Official Nintendo Joy-Con lawsuit response leaves a lot to be desired

Eric Abent - Jul 23, 2019, 12:28 pm CDT
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Official Nintendo Joy-Con lawsuit response leaves a lot to be desired

Joy-Con drift is something that’s been causing quite a stir lately. A number of users have been reporting that the joysticks on their Nintendo Switch Joy-Cons have started to drift, registering movement when there is none. This has been an ongoing problem since the Switch launched, and thus far, it doesn’t seem that Nintendo has implemented a long-term fix for the issue.

With silence from Nintendo on the matter, frustrated Switch owners decided to take things a step further, filing a class action lawsuit against the company. One of the main complaints in that lawsuit is that Nintendo hasn’t made consumers aware of the defect, and routinely fails to repair the issue without charge.

Either Nintendo has decided that the criticism has reached a tipping point or that lawsuit spurred it to action, because now it’s responded to these complaints of Joy-Con drift. Speaking to Kotaku, a representative for the company gave a rather by-the-books response:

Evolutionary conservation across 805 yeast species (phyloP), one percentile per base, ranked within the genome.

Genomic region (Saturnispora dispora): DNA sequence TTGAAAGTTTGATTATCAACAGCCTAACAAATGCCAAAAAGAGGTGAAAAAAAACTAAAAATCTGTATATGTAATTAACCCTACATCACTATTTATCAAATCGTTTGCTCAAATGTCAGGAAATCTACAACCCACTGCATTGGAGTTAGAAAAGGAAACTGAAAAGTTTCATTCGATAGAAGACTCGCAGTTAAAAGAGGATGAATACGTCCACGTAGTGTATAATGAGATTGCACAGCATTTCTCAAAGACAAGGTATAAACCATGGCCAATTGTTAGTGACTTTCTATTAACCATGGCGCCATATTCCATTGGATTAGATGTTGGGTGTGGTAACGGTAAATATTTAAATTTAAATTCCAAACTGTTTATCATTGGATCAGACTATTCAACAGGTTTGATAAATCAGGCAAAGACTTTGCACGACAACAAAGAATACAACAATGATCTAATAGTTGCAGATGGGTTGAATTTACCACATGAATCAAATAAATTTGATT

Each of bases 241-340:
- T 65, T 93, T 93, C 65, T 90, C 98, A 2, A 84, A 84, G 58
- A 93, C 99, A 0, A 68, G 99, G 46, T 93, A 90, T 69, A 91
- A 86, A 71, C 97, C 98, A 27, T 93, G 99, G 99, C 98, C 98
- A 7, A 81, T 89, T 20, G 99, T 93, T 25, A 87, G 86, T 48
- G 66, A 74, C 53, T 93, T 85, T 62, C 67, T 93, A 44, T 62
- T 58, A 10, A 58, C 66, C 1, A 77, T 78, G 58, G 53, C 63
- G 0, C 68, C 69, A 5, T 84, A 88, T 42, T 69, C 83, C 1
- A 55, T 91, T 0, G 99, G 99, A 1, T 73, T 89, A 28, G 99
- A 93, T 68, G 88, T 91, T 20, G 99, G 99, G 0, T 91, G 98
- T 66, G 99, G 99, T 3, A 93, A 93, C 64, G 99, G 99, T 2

At Nintendo, we take great pride in creating quality products and we are continuously making improvements to them. We are aware of recent reports that some Joy-Con controllers are not responding correctly. We want our consumers to have fun with Nintendo Switch, and if anything falls short of this goal we always encourage them to visit http://support.nintendo.com so we can help.

Nintendo doesn’t say anything about potentially offering free repairs for the issue, nor did it respond when Kotaku asked if it was planning to implement a fix in the future. However, Kotaku does point out that the Nintendo Support Site has been updated to show shortcuts for Joy-Con issues, making it easier for consumers to jump start the repair process.

That’s better than nothing, but Nintendo’s response doesn’t really inspire much hope that this problem of Joy-Con drifting will be sorted out quickly. I’ve been fortunate enough to not experience drifting problems in either of my two pairs of Joy-Cons, but you don’t have to search the internet very hard to find instances of people who weren’t so lucky. At $80 for a pair, Joy-Cons aren’t exactly an inexpensive item either, so it’s easy to see why affected players are frustrated with Nintendo.

Here’s hoping that it isn’t long before Nintendo offers a more substantial response to these issues. It’d be great to see the company offer free repairs for out-of-warranty Joy-Cons, but its statement to Kotaku doesn’t really suggest that such a repair program is in the works. We’ll see where the issue goes from here, so stay tuned.


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